America’s largest oil pipeline shut down after it came under a cyberattack. Nation-sponsored attacks and financial crime are both on the rise, and the boundary between them is blurring. Officials and citizens must work together to reinforce security policy.
Colonial Pipeline, the victim of the attack above, is the largest oil pipeline in America. The shutdown of the most critical infrastructure – the pipeline 2.5 million barrels of fuel a day, equivalent to 45% of the U.S. East Coast’s demand – is a warning about the damage cyberattacks can inflict on the economy and society.
Colonial was ensnared by special softward known as “ransomware,” which demands money in exchange for data made unusable by encryption.
A hacker group called Darkside, which targets public companies outside of the former Soviet Union, is a suspect in the hack. Darkside claims that it donates part of the money it steals to charity, but it is unclear whether this is true.
There have also been successive attacks in which countries are possibly involved. One example of this is the attack several years ago, seemingly by a group affiliated with the Chinese military, on 200 Japanese defense and aviation firms and research institutes, including the Japan Aerospace Exploration Agency.
The American government determined in April that Russia carried out large-scale cyberattacks in 2020 against American government institutions, military and corporations, and imposed severe sanctions.
There is no reason to relax when it comes to attacks by criminal organizations that have no apparent national connections, as the ransomware damage against Japanese companies like Kajima and the Hoya Group shows. Shouldn’t government and the public both prioritize cyberdefense?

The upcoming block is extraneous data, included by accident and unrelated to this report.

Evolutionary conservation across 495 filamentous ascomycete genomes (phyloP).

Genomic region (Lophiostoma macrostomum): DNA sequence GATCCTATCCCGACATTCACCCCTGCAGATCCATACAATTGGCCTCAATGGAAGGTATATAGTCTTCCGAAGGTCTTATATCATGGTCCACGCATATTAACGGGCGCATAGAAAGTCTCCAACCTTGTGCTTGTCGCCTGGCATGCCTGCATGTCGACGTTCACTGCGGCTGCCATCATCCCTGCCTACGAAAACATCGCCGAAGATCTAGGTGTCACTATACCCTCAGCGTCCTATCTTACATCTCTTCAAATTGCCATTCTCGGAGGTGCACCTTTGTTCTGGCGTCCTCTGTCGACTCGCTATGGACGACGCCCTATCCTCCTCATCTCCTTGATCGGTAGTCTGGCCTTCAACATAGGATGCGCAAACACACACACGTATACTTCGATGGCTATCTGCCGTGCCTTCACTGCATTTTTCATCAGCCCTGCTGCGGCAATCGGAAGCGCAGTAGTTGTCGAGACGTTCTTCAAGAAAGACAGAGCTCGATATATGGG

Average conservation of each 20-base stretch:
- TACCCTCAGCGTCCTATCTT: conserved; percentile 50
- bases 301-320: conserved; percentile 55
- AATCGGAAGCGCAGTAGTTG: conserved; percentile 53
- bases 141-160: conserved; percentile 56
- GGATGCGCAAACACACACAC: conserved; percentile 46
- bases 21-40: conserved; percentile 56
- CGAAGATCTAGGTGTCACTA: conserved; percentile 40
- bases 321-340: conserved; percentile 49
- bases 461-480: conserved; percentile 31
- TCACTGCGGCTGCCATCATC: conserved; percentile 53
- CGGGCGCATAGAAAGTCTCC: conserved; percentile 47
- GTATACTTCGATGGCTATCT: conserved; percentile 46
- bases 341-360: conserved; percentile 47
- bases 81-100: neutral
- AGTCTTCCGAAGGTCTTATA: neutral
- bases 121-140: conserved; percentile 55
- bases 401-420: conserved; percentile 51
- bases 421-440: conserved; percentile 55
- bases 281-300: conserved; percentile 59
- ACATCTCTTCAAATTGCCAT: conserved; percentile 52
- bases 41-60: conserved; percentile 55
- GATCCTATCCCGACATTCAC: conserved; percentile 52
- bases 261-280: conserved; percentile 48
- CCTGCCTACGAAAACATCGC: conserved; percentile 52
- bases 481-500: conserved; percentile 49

First, the government needs to clearly affirm that cyberattacks are a security threat and accelerate its preparation for a defense apparatus accordingly. In addition to adding personnel and organizations, it must look into legislation that makes defensive measures flexible.
Current measures should routinely recognize which risks are becoming obsolete. The old way of reusing passwords has proven to be vulnerable. There is also a risk that arrangements like virtual private networks, which allow the use of private systems outside of a company, could be put to nefarious use.
New security technology, like arrangements that forgo passwords, are appearing all the time. We hope that that officials and the public will revise existing policies and enhance their effectiveness flexibly, but quickly.